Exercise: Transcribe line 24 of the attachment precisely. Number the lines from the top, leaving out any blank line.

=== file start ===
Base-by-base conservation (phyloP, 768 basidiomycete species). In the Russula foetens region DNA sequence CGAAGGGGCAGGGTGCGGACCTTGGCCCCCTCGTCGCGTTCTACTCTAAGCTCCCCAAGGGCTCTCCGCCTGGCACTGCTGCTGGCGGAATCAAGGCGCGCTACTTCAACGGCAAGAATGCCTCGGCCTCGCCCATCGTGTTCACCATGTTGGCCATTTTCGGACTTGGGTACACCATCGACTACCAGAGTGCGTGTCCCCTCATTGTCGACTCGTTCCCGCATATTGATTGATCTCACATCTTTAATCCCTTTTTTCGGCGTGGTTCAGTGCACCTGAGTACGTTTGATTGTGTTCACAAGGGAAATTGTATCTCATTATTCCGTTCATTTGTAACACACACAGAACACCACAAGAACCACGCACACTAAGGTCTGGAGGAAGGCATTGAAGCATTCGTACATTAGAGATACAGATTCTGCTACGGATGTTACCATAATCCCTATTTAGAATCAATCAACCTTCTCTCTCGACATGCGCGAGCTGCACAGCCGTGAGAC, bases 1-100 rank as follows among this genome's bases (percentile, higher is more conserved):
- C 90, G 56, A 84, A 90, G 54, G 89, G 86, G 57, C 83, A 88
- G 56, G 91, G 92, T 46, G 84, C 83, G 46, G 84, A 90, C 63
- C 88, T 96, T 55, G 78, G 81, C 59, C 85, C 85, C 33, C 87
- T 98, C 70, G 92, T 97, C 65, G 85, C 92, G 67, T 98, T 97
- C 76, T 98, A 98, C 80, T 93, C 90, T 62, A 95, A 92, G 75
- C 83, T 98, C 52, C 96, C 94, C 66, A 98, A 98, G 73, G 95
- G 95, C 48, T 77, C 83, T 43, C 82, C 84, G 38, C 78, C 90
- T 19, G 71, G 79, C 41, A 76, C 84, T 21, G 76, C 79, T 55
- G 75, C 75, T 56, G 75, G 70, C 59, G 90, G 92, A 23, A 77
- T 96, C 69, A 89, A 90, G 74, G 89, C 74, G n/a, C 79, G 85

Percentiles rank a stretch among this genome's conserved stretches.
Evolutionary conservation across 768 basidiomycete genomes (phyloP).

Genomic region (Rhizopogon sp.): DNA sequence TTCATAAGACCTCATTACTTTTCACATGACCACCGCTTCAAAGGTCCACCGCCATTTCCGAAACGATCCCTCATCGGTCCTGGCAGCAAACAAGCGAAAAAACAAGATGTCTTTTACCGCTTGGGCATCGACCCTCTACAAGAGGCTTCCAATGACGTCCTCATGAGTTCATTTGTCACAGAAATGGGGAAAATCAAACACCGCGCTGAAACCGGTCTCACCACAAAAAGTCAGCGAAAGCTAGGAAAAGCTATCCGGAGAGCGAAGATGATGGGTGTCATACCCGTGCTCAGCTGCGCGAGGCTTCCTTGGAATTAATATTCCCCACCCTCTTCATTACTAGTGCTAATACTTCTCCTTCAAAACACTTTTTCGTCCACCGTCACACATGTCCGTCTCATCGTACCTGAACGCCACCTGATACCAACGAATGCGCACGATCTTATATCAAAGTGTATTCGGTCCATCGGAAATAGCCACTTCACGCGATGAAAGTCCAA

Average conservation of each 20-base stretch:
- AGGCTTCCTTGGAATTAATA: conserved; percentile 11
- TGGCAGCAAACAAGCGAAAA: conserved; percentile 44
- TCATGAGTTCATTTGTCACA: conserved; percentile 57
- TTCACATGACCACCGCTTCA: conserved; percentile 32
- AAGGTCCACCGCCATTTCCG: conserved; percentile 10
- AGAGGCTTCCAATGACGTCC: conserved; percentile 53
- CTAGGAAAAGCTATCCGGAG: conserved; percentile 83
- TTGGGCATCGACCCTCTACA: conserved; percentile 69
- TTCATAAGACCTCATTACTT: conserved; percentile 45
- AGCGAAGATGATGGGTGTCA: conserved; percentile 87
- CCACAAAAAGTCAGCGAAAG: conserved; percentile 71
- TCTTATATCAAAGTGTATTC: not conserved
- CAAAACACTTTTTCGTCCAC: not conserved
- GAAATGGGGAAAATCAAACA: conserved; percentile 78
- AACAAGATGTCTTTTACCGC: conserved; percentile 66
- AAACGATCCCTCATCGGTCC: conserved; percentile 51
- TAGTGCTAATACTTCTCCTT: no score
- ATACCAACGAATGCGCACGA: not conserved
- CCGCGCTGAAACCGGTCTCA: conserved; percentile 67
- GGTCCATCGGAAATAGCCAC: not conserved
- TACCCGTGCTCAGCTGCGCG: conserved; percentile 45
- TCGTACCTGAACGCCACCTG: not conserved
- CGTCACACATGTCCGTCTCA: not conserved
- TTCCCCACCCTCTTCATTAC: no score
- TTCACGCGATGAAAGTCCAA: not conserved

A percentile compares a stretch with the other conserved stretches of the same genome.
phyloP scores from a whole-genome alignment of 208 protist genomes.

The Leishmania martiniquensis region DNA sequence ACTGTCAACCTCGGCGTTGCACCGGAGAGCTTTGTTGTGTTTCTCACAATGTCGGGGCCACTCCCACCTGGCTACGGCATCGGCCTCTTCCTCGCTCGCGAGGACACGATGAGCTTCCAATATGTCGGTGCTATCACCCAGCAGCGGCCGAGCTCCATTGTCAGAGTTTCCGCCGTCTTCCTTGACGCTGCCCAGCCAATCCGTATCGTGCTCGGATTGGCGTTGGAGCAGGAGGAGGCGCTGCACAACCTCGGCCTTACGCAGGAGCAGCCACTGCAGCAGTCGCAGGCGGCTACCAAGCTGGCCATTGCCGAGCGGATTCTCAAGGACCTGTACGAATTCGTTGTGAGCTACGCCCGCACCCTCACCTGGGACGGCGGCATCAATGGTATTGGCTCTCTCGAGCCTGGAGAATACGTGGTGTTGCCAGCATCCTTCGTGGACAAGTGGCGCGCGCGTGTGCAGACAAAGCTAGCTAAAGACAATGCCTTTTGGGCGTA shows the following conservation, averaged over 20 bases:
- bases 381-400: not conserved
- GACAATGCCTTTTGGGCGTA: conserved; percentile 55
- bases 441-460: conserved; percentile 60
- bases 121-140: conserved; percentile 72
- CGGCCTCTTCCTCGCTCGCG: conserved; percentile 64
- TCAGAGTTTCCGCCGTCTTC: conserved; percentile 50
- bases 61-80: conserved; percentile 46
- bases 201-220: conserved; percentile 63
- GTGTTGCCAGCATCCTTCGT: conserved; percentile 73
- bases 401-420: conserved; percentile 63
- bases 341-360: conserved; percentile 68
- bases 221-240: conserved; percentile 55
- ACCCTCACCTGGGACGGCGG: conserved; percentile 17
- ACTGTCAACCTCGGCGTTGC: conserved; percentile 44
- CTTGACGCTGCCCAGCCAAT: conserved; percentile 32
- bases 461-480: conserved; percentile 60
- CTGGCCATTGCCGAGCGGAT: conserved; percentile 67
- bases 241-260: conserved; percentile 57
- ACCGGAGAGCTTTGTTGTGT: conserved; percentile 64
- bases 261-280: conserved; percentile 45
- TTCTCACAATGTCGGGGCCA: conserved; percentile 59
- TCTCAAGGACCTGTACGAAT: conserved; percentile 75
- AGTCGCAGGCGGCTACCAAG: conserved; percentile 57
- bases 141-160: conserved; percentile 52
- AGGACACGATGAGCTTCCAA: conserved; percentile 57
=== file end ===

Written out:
- TTCATAAGACCTCATTACTT: conserved; percentile 45